Like transition, backsliding is a metaphor for movement. And like the “transition paradigm”, the emerging “backsliding paradigm” also reduces all possible trajectories to three options: democracies can move forward, slide backwards or stagnate on a linear path running between autocracy and democracy. Trade-offs and nonlinear movement get flattened out by aggregate measures that tally pluses and minuses to determine in which direction a democracy is moving. However, clear-cut backsliding cases are the exception rather than the rule even in a region such as East-Central Europe – whose previous democratic success now makes it a zone of ‘most likely’ cases for democratic backsliding. As a result, we are left with a broad and loosely theorised “twilight zone” of non-backsliders or non-quite-backsliding cases for which the backsliding paradigm offers little further explanation.
Unsettled politics as a different game in town
We need to understand these cases better and keep our minds open to a wider range of patterns of (un) democratic transformation, which includes backsliding, but is not reduced to it. To take two examples from East-Central Europe, Czechia and Slovakia, examined through the prism of a backsliding paradigm defined by the experiences of neighbouring Hungary and Poland, the two appear rather different: Czechia emerges as a case of partial backsliding, albeit fitting the pattern of executive aggrandisement only awkwardly, while Slovakia seems a case of democratic resilience or backsliding averted.
Dropping the backsliding lens, however, shows both countries follow a similar pattern of periodic populism and countervailing liberal pushback, each camp too weak and internally incoherent to enforce a new stable settlement. This looks less backsliding or democratic consolidation than what Dan Slater calls “careening”: a movement “back and forth from side to side, with no clear prospect for steadying insight” resting on an unstable balance between “populist” and “liberal” camps and an unresolved tension between their (opposing) democratic claims. We should understand (un)democratic developments in these two countries in terms of this bumpy dynamic, rather than forcing them into ill-fitting backsliding or backsliding averted narratives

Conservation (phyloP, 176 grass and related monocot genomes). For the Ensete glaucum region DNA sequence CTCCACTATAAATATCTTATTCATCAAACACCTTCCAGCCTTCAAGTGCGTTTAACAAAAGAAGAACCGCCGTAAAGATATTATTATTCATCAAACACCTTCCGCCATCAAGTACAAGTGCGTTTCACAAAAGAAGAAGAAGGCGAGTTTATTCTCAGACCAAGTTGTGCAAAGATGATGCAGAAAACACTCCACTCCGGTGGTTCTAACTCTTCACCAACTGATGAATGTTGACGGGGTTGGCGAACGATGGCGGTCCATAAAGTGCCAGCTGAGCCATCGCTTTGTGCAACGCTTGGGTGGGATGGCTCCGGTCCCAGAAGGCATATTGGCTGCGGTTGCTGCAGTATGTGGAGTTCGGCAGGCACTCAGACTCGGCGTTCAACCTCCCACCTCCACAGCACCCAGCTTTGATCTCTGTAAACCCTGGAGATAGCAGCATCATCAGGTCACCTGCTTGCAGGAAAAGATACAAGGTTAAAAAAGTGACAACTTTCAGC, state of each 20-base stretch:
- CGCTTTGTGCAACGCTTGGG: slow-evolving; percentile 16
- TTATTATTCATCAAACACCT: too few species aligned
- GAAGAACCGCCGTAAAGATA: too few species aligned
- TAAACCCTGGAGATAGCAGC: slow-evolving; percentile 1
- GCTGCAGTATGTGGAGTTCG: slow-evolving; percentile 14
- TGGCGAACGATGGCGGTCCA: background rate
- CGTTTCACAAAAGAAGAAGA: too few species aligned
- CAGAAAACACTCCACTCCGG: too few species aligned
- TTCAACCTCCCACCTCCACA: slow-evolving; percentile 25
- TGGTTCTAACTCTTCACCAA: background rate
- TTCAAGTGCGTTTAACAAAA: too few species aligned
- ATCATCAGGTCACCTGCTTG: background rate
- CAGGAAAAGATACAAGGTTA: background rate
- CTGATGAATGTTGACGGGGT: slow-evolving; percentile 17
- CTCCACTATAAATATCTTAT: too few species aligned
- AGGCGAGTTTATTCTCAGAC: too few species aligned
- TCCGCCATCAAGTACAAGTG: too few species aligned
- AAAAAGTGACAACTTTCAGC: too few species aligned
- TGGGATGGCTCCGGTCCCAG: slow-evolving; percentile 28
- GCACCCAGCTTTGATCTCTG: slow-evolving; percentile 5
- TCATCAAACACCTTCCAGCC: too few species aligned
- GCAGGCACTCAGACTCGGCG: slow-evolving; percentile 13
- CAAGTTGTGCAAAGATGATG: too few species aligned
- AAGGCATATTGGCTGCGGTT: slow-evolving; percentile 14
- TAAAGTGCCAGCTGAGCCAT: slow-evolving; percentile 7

Trade-offs: Not all good things go together
“Non-backsliders” with consistently high and/or stable aggregate scores across democratic indices can also hide dynamics that remain invisible to the “backsliding paradigm”. Estonia and Latvia, for example, are consistently high performers in democratic indices at the same time as they are also notable for their ethnocentric politics. Far from being in contradiction, these two aspects of Estonian and Latvian democracy reveal a persistent trade-off between democratic stability and democratic inclusion, which defies the simplistic logic (inherent to all democracy measures) of adding up pluses and minuses to determine a democracy’s direction of travel. Indeed, by restricting entry into the political arena, ethnic-based and other forms of exclusion are not simply a minus to be added to the tally but can function as stabilization mechanisms to shore up the democratic status quo from destabilizing (albeit democratically invigorating) challenges and contestation. In this context, asking: are these democracies backsliding? is simply not a very illuminating question.
“If the only tool you have is a hammer…”
The concept of democratic backsliding is not obsolete. It captures the reality of countries like Hungary and Poland well. But it is over-stretched – and over-used. Even in regions like East-Central Europe, such a sustained slide in the direction of hybrid authoritarian regimes seems more the exception than the rule. Its export to explain the turbulent changes in the US and West European democracies look increasingly like a classic instance of comparative over-reach and ‘conceptual stretching’.
The narrowing down of research agendas to testing for some form of backsliding risks narrowing our understanding at a time when, perhaps more than ever, we need to open to new forms of (un)democratic change. As Abraham Maslow famously observed, “It is tempting, if the only tool you have is a hammer, to treat everything as if it were a nail.” To go beyond the backsliding “hammer”, we need to develop concepts capable of capturing the dynamics of disturbed and unstable democracies, where change happens but not necessarily as a linear process of democratic transition in reverse.
The authors have released a new journal article titled, ‘The End of the Backsliding Paradigm’ in the Journal of Democracy, you can find it here.
Note: The views expressed in this post are those of the author, and not of the UCL European Institute, nor of UCL.